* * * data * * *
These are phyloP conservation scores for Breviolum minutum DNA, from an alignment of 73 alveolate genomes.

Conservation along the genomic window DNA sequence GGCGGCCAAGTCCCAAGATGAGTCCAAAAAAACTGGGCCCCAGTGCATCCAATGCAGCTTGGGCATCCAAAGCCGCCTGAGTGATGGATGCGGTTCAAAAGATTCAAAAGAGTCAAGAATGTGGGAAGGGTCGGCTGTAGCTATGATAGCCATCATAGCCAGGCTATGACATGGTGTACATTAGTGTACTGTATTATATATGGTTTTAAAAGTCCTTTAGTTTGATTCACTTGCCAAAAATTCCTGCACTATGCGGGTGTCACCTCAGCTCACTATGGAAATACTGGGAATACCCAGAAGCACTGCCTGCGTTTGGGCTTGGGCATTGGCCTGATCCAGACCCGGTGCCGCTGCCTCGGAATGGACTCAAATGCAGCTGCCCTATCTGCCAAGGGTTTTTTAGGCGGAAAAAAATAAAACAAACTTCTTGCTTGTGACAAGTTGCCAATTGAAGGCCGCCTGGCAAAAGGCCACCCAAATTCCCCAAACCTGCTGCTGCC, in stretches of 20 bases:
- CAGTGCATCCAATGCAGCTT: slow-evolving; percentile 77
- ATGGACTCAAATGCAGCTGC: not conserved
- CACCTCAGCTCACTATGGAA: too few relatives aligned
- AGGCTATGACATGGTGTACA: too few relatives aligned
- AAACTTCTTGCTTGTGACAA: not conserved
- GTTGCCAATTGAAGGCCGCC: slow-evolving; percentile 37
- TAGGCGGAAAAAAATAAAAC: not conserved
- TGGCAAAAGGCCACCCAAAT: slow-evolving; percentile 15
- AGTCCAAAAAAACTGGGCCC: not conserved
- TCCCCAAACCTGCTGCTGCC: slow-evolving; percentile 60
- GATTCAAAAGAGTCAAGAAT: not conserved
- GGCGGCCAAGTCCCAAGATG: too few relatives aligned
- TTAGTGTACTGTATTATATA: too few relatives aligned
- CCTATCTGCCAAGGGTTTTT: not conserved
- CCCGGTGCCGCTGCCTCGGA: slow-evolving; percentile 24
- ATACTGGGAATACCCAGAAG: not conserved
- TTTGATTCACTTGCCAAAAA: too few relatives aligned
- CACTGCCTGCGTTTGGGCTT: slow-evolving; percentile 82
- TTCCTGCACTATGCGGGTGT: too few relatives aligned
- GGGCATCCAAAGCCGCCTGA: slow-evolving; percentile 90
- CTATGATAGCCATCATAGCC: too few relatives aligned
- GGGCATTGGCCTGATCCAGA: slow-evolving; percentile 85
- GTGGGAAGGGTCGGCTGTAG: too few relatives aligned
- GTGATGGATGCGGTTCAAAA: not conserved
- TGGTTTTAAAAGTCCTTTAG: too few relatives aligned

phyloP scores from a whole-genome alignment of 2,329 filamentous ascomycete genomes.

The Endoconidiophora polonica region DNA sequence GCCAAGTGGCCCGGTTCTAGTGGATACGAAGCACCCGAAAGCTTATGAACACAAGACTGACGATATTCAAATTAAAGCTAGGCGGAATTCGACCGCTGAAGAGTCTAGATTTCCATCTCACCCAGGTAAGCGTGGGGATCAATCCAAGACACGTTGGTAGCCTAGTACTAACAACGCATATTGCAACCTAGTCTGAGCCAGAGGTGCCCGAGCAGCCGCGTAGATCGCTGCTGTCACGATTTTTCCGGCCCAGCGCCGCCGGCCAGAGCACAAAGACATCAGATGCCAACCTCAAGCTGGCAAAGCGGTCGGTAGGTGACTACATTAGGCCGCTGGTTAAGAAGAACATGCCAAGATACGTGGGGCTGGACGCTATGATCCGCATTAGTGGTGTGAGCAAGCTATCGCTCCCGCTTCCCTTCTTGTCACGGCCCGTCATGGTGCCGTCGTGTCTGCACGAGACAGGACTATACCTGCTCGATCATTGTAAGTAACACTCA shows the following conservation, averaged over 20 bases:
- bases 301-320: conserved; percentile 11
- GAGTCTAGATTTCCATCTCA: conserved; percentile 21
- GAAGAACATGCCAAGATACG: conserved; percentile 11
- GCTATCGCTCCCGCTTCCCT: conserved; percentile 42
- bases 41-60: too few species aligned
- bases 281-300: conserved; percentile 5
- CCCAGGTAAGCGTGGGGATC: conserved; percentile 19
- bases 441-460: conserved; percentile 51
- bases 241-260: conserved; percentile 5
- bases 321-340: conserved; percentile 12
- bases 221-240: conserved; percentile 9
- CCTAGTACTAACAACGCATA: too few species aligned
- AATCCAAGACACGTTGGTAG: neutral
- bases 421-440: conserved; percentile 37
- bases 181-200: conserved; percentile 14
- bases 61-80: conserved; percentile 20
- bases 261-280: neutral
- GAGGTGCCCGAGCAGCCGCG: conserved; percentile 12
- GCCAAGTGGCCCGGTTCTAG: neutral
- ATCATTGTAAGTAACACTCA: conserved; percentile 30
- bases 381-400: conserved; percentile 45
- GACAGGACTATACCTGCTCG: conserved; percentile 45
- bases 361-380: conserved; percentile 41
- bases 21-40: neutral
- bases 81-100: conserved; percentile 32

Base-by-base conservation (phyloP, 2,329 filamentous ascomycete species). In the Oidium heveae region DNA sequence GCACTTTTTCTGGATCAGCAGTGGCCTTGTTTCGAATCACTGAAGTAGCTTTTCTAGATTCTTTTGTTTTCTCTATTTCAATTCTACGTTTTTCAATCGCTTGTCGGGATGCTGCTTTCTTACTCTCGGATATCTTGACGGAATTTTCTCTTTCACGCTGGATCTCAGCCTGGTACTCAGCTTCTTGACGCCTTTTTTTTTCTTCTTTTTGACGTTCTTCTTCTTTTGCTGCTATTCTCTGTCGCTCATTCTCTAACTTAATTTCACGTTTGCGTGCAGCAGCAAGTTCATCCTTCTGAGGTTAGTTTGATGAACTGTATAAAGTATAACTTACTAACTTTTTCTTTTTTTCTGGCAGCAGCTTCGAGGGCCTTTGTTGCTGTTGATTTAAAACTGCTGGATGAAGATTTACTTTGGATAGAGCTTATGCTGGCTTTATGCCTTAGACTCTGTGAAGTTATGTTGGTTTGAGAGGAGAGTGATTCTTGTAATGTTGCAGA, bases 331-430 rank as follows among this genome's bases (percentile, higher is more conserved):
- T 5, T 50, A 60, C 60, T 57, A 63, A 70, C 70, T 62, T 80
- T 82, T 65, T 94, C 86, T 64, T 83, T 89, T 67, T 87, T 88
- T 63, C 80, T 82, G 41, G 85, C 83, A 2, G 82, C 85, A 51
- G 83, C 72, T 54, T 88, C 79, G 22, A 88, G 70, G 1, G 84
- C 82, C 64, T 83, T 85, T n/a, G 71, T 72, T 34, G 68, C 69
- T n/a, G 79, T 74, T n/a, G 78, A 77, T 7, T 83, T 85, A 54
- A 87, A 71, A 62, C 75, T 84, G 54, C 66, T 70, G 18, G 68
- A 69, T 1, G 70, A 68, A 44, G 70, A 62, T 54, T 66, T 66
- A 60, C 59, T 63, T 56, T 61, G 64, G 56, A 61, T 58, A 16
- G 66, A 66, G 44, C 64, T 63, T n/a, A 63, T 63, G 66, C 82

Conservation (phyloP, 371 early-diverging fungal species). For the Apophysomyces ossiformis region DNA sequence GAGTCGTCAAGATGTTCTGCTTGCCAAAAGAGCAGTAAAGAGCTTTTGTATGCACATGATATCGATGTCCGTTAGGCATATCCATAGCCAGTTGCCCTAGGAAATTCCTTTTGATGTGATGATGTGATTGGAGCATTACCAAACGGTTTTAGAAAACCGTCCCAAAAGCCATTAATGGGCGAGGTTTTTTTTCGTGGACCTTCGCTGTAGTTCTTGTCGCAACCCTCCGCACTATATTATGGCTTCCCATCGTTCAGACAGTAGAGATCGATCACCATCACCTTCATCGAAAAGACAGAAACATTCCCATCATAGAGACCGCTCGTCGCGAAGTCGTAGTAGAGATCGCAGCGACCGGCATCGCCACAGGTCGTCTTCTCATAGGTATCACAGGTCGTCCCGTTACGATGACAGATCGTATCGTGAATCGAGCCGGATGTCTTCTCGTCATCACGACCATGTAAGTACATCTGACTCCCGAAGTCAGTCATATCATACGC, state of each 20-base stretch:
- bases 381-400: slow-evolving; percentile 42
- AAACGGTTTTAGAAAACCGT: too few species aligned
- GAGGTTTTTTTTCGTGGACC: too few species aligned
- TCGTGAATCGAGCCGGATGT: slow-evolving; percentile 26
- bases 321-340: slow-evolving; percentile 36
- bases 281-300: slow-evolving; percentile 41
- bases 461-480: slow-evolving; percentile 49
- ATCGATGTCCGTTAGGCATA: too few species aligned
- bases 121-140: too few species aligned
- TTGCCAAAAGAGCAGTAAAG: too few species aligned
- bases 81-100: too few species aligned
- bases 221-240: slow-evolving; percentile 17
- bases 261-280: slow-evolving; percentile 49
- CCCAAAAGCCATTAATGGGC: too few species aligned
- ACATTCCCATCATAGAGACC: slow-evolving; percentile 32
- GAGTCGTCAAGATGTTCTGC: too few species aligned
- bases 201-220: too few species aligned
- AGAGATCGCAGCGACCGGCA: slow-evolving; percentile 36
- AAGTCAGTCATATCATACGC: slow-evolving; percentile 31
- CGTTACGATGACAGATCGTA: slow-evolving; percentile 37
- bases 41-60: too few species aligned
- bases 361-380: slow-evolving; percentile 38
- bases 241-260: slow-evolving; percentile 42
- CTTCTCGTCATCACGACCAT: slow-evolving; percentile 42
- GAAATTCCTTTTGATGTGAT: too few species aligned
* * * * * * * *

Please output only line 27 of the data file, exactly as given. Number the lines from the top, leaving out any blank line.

- TGGTTTTAAAAGTCCTTTAG: too few relatives aligned